SISTER cities are defined as a form of legal or social agreement between towns, cities, counties, prefectures, provinces, regions, states - and even countries - to promote cultural and commercial ties.

It's a global phenomenon and everyone wants a piece of the sister city action.

You might be astounded to know there are more than 15,000 sister city relationships around the world and that number is growing fast.

Just imagine the potential economic benefit from linking with 127 million Japanese or 1.4 billion Chinese, who represent 18 per cent of the world's population. That's a lot of people and why shouldn't we be getting a piece of the action like everyone else.

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We've been trying, but the reality is that Whanganui has seen very little economic benefit from our sister city relationships, regardless of the warm fuzzy feelings they provide.

And maintaining these relationships comes at a financial cost - it's not cheap to send a mayor and their entourage all over the world.

I have no idea what Whanganui has invested over the years but at a recent council meeting there was talk of Palmerston North spending $150,000 a year and our council staff were hoping for something like a $50,000 budget.

From all accounts, the first sister city relationship was formed in 836 between the German city of Paderborn and the French city of Le Mans, although this was not officially +acknowledged until 1967. As early as 1905, the West Yorkshire town of Keighley became sister city to the Paris suburbs of Suresnes and Puteaux.

Here in Whanganui, the district council is discussing the pros and cons of our sister city relationships. Evidently, we are pretty popular, having received approaches from a number of cities that want to be our bestest of buddies - in addition to our two existing sister cities, Toowoomba in Australia and Nagaizumi-cho in Japan, established in 1983 and 1988 respectively.

Wilbur Zelinski is an academic guru who wrote extensively about the sister city phenomenon in 1991, but, on the financial front, there is very little research to suggest real benefits. Economic benefits are often difficult to quantify, if they do in fact even exist.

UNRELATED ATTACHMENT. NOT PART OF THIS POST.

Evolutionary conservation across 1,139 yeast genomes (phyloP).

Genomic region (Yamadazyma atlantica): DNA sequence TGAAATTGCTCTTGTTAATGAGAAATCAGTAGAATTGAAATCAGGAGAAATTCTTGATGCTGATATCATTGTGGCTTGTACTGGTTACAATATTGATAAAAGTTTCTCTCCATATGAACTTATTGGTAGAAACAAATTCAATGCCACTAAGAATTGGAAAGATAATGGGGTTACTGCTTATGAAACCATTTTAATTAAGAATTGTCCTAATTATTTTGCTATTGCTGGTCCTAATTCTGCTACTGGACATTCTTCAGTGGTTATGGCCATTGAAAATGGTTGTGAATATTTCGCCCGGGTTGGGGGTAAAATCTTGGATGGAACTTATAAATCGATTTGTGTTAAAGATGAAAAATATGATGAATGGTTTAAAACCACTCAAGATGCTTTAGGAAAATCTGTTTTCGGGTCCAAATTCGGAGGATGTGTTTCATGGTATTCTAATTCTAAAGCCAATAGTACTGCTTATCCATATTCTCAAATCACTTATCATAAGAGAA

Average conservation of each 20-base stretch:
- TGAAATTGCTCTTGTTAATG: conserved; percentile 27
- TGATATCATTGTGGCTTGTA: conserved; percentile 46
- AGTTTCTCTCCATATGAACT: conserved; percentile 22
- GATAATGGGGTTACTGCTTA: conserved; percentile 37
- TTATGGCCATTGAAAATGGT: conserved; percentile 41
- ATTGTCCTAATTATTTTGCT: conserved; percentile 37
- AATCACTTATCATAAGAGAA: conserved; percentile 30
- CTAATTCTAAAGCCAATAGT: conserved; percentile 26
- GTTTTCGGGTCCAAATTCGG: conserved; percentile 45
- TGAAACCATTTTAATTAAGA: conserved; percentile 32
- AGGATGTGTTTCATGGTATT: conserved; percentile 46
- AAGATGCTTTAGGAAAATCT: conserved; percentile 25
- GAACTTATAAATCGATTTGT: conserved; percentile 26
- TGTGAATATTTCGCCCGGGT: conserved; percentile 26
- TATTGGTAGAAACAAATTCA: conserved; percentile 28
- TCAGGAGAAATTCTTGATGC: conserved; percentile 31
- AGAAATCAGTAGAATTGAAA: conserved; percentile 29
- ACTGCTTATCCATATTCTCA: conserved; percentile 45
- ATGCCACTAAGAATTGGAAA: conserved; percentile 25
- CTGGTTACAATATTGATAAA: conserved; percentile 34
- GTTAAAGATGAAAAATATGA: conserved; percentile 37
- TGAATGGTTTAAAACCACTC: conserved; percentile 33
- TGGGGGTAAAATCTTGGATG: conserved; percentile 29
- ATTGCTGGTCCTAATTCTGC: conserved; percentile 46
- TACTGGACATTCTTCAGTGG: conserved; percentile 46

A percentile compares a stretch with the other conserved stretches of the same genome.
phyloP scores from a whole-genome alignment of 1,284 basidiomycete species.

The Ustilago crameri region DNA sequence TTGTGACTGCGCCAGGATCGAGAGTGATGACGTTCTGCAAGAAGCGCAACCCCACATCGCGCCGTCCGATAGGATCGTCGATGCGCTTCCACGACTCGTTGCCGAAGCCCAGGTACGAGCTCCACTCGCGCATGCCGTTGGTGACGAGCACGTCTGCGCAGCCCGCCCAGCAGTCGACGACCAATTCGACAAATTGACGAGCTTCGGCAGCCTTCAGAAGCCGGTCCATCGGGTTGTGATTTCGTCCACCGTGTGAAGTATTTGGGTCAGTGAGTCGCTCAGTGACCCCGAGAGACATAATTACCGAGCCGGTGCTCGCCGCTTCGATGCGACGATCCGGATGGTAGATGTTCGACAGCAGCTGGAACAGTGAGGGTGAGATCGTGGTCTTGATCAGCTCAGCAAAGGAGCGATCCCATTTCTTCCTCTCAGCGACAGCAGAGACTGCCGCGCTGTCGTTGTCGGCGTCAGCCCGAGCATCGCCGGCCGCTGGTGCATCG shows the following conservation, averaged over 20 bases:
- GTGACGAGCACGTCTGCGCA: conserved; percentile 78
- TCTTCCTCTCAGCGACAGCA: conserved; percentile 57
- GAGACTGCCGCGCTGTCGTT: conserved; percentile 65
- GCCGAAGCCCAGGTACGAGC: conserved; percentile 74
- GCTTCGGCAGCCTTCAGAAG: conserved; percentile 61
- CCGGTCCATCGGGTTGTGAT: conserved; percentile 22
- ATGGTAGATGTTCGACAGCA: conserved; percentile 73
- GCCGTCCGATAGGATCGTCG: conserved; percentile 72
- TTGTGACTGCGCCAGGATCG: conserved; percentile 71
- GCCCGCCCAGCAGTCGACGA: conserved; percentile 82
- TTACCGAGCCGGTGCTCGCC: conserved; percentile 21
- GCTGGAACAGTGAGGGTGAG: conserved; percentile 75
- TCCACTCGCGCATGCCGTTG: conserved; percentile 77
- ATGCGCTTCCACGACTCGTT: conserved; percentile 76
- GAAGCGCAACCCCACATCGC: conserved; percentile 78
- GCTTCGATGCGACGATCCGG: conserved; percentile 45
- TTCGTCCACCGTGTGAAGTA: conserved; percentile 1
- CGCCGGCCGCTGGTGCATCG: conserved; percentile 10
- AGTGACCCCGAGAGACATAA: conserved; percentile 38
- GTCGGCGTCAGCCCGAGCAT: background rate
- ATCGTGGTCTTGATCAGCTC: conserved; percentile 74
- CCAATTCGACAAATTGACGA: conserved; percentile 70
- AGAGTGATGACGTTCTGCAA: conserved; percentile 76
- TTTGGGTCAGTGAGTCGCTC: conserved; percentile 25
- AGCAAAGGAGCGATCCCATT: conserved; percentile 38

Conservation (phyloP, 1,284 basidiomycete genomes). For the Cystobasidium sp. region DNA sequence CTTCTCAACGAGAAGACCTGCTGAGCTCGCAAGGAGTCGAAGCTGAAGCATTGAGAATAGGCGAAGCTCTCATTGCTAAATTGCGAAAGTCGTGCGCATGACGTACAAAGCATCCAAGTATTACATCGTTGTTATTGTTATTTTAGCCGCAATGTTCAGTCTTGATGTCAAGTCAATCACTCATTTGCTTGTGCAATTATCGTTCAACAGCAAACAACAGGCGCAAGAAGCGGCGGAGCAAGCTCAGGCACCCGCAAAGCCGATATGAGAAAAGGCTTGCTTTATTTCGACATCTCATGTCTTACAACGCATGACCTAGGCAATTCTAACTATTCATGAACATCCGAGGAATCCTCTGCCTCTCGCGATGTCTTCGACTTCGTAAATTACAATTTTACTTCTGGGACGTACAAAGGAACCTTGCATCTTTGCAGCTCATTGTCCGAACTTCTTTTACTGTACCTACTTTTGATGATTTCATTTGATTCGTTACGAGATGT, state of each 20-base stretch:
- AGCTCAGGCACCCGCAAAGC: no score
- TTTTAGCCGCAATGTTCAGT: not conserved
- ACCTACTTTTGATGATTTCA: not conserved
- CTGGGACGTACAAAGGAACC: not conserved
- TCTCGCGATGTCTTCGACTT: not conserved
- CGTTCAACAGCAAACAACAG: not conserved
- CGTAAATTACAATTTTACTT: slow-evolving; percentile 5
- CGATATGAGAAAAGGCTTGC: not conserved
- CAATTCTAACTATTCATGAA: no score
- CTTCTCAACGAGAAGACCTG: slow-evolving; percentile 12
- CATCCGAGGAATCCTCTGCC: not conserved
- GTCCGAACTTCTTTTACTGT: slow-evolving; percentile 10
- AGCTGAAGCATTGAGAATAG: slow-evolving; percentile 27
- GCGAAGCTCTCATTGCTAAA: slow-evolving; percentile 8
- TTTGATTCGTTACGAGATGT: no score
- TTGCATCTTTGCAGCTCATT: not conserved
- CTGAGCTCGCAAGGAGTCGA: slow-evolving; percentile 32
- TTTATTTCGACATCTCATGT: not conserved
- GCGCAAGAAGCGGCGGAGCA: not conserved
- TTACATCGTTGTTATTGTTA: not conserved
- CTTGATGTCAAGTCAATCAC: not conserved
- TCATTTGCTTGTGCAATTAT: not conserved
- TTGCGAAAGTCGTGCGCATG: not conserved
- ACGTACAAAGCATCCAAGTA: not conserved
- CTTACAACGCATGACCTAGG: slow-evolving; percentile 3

Of course, there are shining examples like Seattle, with its 21 relationships, which has evidently done particularly well off the sister-city lark. However, Seattle is a large city that is strategically located and offers a lot of economic benefits to its suitors. It is very difficult to compare Whanganui with places like Seattle.

So why have all these sister cities flourished? There are two streams of thought ...

Firstly, in the mid-1800s there was the advent of world fairs and sister cities were seen as a way to promote these events. Secondly, after two world wars had torn the planet apart, there was hope that sister cities would "foster mutual respect and understanding that could transform diplomatic relations" - or, at least, so thought President Dwight D Eisenhower who established Sister City International in 1956.

So, commendably, it was a way to help bring the world together; it now seems the focus has changed, and the reason these relationships persist is self-interest and the hope of financial gain.

Whanganui is a small community with high debt, high rates and low socio-economic incomes. I would suggest we have more important priorities than fostering world peace and cultural understanding.

Perhaps that $50,000 could be spent on something more tangible, like advertising and promoting the new council-owned, NZ International Commercial Pilot Academy, which is more likely to bring economic benefit than sister cities do.

We have a limited budget and we must set priorities.

â– Steve Baron is a Whanganui-based political commentator, author and Founder of Better Democracy NZ. He holds degrees economics and political science.


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